9.2m cars not roadworthy?

Published:  01 July, 2020

While MOTs may be returning to normal from 1 August, new research has suggested that 9.2m cars may not be roadworthy, some with dangerous faults, and 29% of drivers know they have a problem.

The warning comes via a survey from GoCompare Car Insurance, commissioned after MOT certificates were automatically extended due to the Coronavirus.

There were a host of other worrying findings. The research found that 9% of drivers said that their car had tyres which need replacing, 6% of vehicles have brake related problems, and a further 6% of cars need engine related or mechanical repairs. Meanwhile, 5% of cars require safety related repairs including seatbelts and lights, another 5% of cars need repairs to the windscreen, and a final 5% of cars have clutch problems.   

The research also revealed that 17% of motorists were driving a car displaying a warning or service light.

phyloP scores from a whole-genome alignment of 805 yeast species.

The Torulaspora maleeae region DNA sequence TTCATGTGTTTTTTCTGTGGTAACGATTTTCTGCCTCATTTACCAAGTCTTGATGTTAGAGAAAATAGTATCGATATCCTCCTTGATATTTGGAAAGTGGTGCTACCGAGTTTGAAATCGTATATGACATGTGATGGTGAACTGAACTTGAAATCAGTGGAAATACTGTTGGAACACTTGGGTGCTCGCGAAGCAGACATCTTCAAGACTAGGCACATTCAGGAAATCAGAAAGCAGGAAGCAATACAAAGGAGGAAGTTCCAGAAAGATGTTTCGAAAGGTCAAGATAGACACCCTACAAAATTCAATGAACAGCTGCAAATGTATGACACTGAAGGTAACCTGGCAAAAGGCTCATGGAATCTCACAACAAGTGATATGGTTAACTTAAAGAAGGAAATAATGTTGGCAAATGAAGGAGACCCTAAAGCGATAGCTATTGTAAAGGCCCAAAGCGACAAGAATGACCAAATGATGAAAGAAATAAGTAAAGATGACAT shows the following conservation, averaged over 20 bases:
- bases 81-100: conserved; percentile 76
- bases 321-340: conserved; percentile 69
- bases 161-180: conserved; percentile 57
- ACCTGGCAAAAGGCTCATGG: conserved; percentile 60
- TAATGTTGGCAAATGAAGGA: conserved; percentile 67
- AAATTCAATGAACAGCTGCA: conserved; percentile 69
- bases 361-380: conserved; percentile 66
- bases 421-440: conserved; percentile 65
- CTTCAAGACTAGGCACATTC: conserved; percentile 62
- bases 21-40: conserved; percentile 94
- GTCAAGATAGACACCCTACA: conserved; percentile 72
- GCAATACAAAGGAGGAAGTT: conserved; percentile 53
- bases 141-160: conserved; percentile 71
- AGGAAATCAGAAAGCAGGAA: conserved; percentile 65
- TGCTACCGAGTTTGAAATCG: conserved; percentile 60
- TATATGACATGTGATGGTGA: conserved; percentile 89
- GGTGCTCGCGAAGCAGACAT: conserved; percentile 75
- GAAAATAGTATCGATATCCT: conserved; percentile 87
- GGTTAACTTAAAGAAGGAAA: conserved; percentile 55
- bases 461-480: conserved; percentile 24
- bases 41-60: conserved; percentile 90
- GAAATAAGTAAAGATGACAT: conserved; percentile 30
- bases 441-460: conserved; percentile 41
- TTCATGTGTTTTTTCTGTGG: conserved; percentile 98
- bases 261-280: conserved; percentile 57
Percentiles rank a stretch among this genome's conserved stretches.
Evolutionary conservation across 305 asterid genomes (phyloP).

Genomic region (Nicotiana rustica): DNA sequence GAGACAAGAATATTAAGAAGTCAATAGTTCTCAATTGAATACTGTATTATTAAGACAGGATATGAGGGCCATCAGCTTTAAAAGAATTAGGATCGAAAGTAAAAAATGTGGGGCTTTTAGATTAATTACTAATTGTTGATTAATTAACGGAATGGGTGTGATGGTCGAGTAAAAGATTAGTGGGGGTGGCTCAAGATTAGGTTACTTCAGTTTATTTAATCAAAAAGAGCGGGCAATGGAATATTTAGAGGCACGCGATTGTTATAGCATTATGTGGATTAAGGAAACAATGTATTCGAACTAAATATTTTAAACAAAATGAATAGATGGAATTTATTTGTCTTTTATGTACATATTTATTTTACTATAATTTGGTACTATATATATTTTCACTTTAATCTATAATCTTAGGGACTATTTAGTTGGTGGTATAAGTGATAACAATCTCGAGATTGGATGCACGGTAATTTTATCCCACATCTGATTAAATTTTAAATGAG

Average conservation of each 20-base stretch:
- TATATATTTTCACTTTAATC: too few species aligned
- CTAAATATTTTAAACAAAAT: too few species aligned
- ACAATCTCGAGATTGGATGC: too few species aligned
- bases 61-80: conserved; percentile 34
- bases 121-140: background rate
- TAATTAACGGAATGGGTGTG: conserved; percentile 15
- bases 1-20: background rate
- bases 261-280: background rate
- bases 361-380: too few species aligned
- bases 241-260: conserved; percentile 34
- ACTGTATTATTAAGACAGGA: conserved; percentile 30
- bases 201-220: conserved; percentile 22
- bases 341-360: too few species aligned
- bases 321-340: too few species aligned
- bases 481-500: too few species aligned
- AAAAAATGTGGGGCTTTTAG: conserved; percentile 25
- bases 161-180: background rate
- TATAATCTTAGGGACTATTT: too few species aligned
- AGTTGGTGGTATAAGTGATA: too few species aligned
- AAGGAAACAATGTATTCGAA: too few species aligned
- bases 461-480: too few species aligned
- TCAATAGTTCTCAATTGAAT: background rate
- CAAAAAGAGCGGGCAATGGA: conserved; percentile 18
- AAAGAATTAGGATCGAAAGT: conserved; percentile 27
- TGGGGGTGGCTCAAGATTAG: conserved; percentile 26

Lee Griffin, founder and CEO of GoCompare Car Insurance commented: “The six-month extension of MOT certificates means that there are millions of cars on the road which haven’t been tested for over a year.  It’s fair to say that many will have faults that would usually be routinely identified during an MOT. We are concerned by the number of drivers who are knowingly driving cars which have outstanding repairs or faults.  These drivers are potentially risking their safety and that of others.” 

Lee added: “We are urging drivers not to ignore any dashboard warning lights and, if they have any concerns about the condition of their car to take it to be repaired.”  

According to the latest DVSA statistics, 31.7% of cars fail their initial MOT, 9% failed with dangerous defects.

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